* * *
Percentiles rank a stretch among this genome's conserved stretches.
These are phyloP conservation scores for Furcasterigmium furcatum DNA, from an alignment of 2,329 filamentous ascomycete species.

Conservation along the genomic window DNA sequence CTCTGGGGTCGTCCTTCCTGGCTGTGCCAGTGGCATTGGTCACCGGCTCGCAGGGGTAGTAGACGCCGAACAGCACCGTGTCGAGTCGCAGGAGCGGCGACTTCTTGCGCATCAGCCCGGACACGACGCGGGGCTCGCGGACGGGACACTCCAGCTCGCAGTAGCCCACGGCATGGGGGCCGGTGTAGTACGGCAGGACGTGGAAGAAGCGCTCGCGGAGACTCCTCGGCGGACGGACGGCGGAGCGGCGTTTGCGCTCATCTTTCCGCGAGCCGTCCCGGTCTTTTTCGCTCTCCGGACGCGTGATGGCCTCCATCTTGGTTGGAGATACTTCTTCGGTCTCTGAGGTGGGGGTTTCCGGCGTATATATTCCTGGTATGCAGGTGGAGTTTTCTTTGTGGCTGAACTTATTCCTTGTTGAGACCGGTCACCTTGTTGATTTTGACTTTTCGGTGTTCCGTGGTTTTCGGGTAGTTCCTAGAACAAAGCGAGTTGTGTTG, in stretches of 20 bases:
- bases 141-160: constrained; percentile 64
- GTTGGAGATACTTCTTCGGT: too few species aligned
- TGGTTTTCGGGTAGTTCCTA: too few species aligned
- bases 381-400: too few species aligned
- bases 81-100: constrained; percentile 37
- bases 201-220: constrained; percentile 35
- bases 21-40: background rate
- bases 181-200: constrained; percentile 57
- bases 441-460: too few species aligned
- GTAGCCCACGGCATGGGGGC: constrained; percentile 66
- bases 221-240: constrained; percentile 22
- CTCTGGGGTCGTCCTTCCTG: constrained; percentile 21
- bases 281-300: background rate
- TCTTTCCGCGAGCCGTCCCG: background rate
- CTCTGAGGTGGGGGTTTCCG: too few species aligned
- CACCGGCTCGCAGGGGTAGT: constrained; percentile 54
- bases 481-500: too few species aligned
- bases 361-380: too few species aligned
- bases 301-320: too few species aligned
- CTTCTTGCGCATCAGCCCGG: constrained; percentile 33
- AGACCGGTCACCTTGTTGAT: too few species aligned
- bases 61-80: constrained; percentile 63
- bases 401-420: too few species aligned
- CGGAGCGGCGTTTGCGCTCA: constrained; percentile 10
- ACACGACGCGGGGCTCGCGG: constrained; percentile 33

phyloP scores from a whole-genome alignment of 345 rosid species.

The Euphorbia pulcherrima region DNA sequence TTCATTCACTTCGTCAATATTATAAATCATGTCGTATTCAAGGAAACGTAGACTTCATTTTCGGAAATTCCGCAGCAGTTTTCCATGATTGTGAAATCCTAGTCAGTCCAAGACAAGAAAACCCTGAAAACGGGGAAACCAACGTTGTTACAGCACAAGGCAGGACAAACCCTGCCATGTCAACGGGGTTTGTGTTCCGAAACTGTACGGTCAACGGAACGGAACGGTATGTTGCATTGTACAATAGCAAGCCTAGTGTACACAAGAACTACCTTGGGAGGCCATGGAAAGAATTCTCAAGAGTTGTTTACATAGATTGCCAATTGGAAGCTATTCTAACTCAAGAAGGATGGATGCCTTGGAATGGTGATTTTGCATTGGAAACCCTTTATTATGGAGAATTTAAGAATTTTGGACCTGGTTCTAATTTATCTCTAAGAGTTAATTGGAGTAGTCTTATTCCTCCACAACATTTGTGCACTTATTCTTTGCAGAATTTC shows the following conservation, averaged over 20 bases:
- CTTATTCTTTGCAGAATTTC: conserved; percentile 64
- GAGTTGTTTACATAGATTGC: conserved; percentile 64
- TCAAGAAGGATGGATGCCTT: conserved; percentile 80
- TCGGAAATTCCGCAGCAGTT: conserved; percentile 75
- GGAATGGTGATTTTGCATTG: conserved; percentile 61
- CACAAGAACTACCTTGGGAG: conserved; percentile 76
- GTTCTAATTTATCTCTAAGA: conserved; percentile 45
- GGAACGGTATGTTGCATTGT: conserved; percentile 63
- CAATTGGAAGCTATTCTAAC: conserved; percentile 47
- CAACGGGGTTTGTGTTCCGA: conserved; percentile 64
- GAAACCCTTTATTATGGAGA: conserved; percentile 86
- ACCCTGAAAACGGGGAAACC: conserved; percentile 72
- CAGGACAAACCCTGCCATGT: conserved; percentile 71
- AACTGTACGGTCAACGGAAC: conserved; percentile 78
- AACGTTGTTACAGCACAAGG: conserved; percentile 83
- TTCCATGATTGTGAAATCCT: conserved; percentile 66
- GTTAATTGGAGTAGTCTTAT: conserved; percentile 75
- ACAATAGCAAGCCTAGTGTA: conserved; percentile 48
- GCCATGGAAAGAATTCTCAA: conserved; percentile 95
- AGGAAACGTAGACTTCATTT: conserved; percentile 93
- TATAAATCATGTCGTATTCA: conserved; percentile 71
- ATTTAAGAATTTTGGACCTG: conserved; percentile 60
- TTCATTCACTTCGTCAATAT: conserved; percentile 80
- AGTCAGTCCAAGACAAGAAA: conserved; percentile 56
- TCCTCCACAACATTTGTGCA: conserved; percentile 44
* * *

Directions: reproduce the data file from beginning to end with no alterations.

Percentiles rank a stretch among this genome's conserved stretches.
These are phyloP conservation scores for Furcasterigmium furcatum DNA, from an alignment of 2,329 filamentous ascomycete species.

Conservation along the genomic window DNA sequence CTCTGGGGTCGTCCTTCCTGGCTGTGCCAGTGGCATTGGTCACCGGCTCGCAGGGGTAGTAGACGCCGAACAGCACCGTGTCGAGTCGCAGGAGCGGCGACTTCTTGCGCATCAGCCCGGACACGACGCGGGGCTCGCGGACGGGACACTCCAGCTCGCAGTAGCCCACGGCATGGGGGCCGGTGTAGTACGGCAGGACGTGGAAGAAGCGCTCGCGGAGACTCCTCGGCGGACGGACGGCGGAGCGGCGTTTGCGCTCATCTTTCCGCGAGCCGTCCCGGTCTTTTTCGCTCTCCGGACGCGTGATGGCCTCCATCTTGGTTGGAGATACTTCTTCGGTCTCTGAGGTGGGGGTTTCCGGCGTATATATTCCTGGTATGCAGGTGGAGTTTTCTTTGTGGCTGAACTTATTCCTTGTTGAGACCGGTCACCTTGTTGATTTTGACTTTTCGGTGTTCCGTGGTTTTCGGGTAGTTCCTAGAACAAAGCGAGTTGTGTTG, in stretches of 20 bases:
- bases 141-160: constrained; percentile 64
- GTTGGAGATACTTCTTCGGT: too few species aligned
- TGGTTTTCGGGTAGTTCCTA: too few species aligned
- bases 381-400: too few species aligned
- bases 81-100: constrained; percentile 37
- bases 201-220: constrained; percentile 35
- bases 21-40: background rate
- bases 181-200: constrained; percentile 57
- bases 441-460: too few species aligned
- GTAGCCCACGGCATGGGGGC: constrained; percentile 66
- bases 221-240: constrained; percentile 22
- CTCTGGGGTCGTCCTTCCTG: constrained; percentile 21
- bases 281-300: background rate
- TCTTTCCGCGAGCCGTCCCG: background rate
- CTCTGAGGTGGGGGTTTCCG: too few species aligned
- CACCGGCTCGCAGGGGTAGT: constrained; percentile 54
- bases 481-500: too few species aligned
- bases 361-380: too few species aligned
- bases 301-320: too few species aligned
- CTTCTTGCGCATCAGCCCGG: constrained; percentile 33
- AGACCGGTCACCTTGTTGAT: too few species aligned
- bases 61-80: constrained; percentile 63
- bases 401-420: too few species aligned
- CGGAGCGGCGTTTGCGCTCA: constrained; percentile 10
- ACACGACGCGGGGCTCGCGG: constrained; percentile 33

phyloP scores from a whole-genome alignment of 345 rosid species.

The Euphorbia pulcherrima region DNA sequence TTCATTCACTTCGTCAATATTATAAATCATGTCGTATTCAAGGAAACGTAGACTTCATTTTCGGAAATTCCGCAGCAGTTTTCCATGATTGTGAAATCCTAGTCAGTCCAAGACAAGAAAACCCTGAAAACGGGGAAACCAACGTTGTTACAGCACAAGGCAGGACAAACCCTGCCATGTCAACGGGGTTTGTGTTCCGAAACTGTACGGTCAACGGAACGGAACGGTATGTTGCATTGTACAATAGCAAGCCTAGTGTACACAAGAACTACCTTGGGAGGCCATGGAAAGAATTCTCAAGAGTTGTTTACATAGATTGCCAATTGGAAGCTATTCTAACTCAAGAAGGATGGATGCCTTGGAATGGTGATTTTGCATTGGAAACCCTTTATTATGGAGAATTTAAGAATTTTGGACCTGGTTCTAATTTATCTCTAAGAGTTAATTGGAGTAGTCTTATTCCTCCACAACATTTGTGCACTTATTCTTTGCAGAATTTC shows the following conservation, averaged over 20 bases:
- CTTATTCTTTGCAGAATTTC: conserved; percentile 64
- GAGTTGTTTACATAGATTGC: conserved; percentile 64
- TCAAGAAGGATGGATGCCTT: conserved; percentile 80
- TCGGAAATTCCGCAGCAGTT: conserved; percentile 75
- GGAATGGTGATTTTGCATTG: conserved; percentile 61
- CACAAGAACTACCTTGGGAG: conserved; percentile 76
- GTTCTAATTTATCTCTAAGA: conserved; percentile 45
- GGAACGGTATGTTGCATTGT: conserved; percentile 63
- CAATTGGAAGCTATTCTAAC: conserved; percentile 47
- CAACGGGGTTTGTGTTCCGA: conserved; percentile 64
- GAAACCCTTTATTATGGAGA: conserved; percentile 86
- ACCCTGAAAACGGGGAAACC: conserved; percentile 72
- CAGGACAAACCCTGCCATGT: conserved; percentile 71
- AACTGTACGGTCAACGGAAC: conserved; percentile 78
- AACGTTGTTACAGCACAAGG: conserved; percentile 83
- TTCCATGATTGTGAAATCCT: conserved; percentile 66
- GTTAATTGGAGTAGTCTTAT: conserved; percentile 75
- ACAATAGCAAGCCTAGTGTA: conserved; percentile 48
- GCCATGGAAAGAATTCTCAA: conserved; percentile 95
- AGGAAACGTAGACTTCATTT: conserved; percentile 93
- TATAAATCATGTCGTATTCA: conserved; percentile 71
- ATTTAAGAATTTTGGACCTG: conserved; percentile 60
- TTCATTCACTTCGTCAATAT: conserved; percentile 80
- AGTCAGTCCAAGACAAGAAA: conserved; percentile 56
- TCCTCCACAACATTTGTGCA: conserved; percentile 44